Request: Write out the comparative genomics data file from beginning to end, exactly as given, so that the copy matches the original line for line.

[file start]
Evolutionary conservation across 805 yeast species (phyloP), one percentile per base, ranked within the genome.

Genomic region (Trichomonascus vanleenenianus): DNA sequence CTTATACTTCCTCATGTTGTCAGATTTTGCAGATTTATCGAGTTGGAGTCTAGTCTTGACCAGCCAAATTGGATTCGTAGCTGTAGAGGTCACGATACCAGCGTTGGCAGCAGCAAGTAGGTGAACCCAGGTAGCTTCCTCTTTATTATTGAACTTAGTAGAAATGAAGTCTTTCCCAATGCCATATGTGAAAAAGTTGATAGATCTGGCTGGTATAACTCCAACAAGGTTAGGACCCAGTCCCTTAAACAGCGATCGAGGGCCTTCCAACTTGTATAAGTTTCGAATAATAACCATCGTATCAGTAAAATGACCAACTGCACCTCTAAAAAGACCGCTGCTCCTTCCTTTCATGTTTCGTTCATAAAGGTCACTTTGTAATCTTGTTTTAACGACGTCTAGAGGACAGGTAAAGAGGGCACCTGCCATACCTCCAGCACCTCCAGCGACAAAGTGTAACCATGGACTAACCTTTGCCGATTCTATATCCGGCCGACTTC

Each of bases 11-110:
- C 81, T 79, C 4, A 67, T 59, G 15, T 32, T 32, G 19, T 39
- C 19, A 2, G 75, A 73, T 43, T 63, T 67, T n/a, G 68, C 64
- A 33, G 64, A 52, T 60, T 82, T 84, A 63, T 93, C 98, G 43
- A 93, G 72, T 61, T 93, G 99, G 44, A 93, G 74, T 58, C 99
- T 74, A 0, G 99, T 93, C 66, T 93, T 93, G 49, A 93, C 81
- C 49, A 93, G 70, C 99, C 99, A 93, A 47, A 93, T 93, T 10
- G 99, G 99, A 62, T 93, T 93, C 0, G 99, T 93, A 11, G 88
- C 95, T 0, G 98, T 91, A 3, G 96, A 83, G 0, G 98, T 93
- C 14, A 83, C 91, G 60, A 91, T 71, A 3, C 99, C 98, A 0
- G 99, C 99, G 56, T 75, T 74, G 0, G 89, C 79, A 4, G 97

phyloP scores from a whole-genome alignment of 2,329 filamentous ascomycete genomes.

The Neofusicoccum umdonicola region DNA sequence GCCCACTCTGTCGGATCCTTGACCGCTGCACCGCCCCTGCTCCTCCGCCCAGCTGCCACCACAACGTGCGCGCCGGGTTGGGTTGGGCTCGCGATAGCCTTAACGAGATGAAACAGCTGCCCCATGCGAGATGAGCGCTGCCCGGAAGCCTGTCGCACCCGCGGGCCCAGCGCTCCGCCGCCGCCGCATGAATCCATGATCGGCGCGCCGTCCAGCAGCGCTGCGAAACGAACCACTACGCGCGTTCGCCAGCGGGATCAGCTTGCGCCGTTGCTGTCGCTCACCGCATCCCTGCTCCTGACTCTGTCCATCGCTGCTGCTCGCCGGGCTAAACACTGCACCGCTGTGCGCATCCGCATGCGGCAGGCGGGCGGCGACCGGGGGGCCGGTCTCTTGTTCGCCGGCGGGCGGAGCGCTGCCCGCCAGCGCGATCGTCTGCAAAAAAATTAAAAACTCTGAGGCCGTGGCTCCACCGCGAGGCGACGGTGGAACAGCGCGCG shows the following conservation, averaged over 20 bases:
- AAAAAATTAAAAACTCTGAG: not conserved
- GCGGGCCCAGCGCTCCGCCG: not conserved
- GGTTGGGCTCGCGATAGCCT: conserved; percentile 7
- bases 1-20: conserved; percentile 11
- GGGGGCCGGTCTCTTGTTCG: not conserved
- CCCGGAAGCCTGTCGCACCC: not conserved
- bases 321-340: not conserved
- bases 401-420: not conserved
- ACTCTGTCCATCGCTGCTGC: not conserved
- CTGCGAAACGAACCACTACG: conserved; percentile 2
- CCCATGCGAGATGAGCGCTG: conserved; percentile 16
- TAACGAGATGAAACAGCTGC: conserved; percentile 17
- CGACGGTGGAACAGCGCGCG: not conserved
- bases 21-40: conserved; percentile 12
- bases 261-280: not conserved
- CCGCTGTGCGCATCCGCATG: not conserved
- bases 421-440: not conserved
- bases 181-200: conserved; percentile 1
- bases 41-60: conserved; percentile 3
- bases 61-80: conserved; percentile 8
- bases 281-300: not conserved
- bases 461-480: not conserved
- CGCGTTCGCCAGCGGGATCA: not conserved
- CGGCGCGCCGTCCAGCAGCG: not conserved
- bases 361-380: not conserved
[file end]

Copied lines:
Evolutionary conservation across 805 yeast species (phyloP), one percentile per base, ranked within the genome.

Genomic region (Trichomonascus vanleenenianus): DNA sequence CTTATACTTCCTCATGTTGTCAGATTTTGCAGATTTATCGAGTTGGAGTCTAGTCTTGACCAGCCAAATTGGATTCGTAGCTGTAGAGGTCACGATACCAGCGTTGGCAGCAGCAAGTAGGTGAACCCAGGTAGCTTCCTCTTTATTATTGAACTTAGTAGAAATGAAGTCTTTCCCAATGCCATATGTGAAAAAGTTGATAGATCTGGCTGGTATAACTCCAACAAGGTTAGGACCCAGTCCCTTAAACAGCGATCGAGGGCCTTCCAACTTGTATAAGTTTCGAATAATAACCATCGTATCAGTAAAATGACCAACTGCACCTCTAAAAAGACCGCTGCTCCTTCCTTTCATGTTTCGTTCATAAAGGTCACTTTGTAATCTTGTTTTAACGACGTCTAGAGGACAGGTAAAGAGGGCACCTGCCATACCTCCAGCACCTCCAGCGACAAAGTGTAACCATGGACTAACCTTTGCCGATTCTATATCCGGCCGACTTC

Each of bases 11-110:
- C 81, T 79, C 4, A 67, T 59, G 15, T 32, T 32, G 19, T 39
- C 19, A 2, G 75, A 73, T 43, T 63, T 67, T n/a, G 68, C 64
- A 33, G 64, A 52, T 60, T 82, T 84, A 63, T 93, C 98, G 43
- A 93, G 72, T 61, T 93, G 99, G 44, A 93, G 74, T 58, C 99
- T 74, A 0, G 99, T 93, C 66, T 93, T 93, G 49, A 93, C 81
- C 49, A 93, G 70, C 99, C 99, A 93, A 47, A 93, T 93, T 10
- G 99, G 99, A 62, T 93, T 93, C 0, G 99, T 93, A 11, G 88
- C 95, T 0, G 98, T 91, A 3, G 96, A 83, G 0, G 98, T 93
- C 14, A 83, C 91, G 60, A 91, T 71, A 3, C 99, C 98, A 0
- G 99, C 99, G 56, T 75, T 74, G 0, G 89, C 79, A 4, G 97

phyloP scores from a whole-genome alignment of 2,329 filamentous ascomycete genomes.

The Neofusicoccum umdonicola region DNA sequence GCCCACTCTGTCGGATCCTTGACCGCTGCACCGCCCCTGCTCCTCCGCCCAGCTGCCACCACAACGTGCGCGCCGGGTTGGGTTGGGCTCGCGATAGCCTTAACGAGATGAAACAGCTGCCCCATGCGAGATGAGCGCTGCCCGGAAGCCTGTCGCACCCGCGGGCCCAGCGCTCCGCCGCCGCCGCATGAATCCATGATCGGCGCGCCGTCCAGCAGCGCTGCGAAACGAACCACTACGCGCGTTCGCCAGCGGGATCAGCTTGCGCCGTTGCTGTCGCTCACCGCATCCCTGCTCCTGACTCTGTCCATCGCTGCTGCTCGCCGGGCTAAACACTGCACCGCTGTGCGCATCCGCATGCGGCAGGCGGGCGGCGACCGGGGGGCCGGTCTCTTGTTCGCCGGCGGGCGGAGCGCTGCCCGCCAGCGCGATCGTCTGCAAAAAAATTAAAAACTCTGAGGCCGTGGCTCCACCGCGAGGCGACGGTGGAACAGCGCGCG shows the following conservation, averaged over 20 bases:
- AAAAAATTAAAAACTCTGAG: not conserved
- GCGGGCCCAGCGCTCCGCCG: not conserved
- GGTTGGGCTCGCGATAGCCT: conserved; percentile 7
- bases 1-20: conserved; percentile 11
- GGGGGCCGGTCTCTTGTTCG: not conserved
- CCCGGAAGCCTGTCGCACCC: not conserved
- bases 321-340: not conserved
- bases 401-420: not conserved
- ACTCTGTCCATCGCTGCTGC: not conserved
- CTGCGAAACGAACCACTACG: conserved; percentile 2
- CCCATGCGAGATGAGCGCTG: conserved; percentile 16
- TAACGAGATGAAACAGCTGC: conserved; percentile 17
- CGACGGTGGAACAGCGCGCG: not conserved
- bases 21-40: conserved; percentile 12
- bases 261-280: not conserved
- CCGCTGTGCGCATCCGCATG: not conserved
- bases 421-440: not conserved
- bases 181-200: conserved; percentile 1
- bases 41-60: conserved; percentile 3
- bases 61-80: conserved; percentile 8
- bases 281-300: not conserved
- bases 461-480: not conserved
- CGCGTTCGCCAGCGGGATCA: not conserved
- CGGCGCGCCGTCCAGCAGCG: not conserved
- bases 361-380: not conserved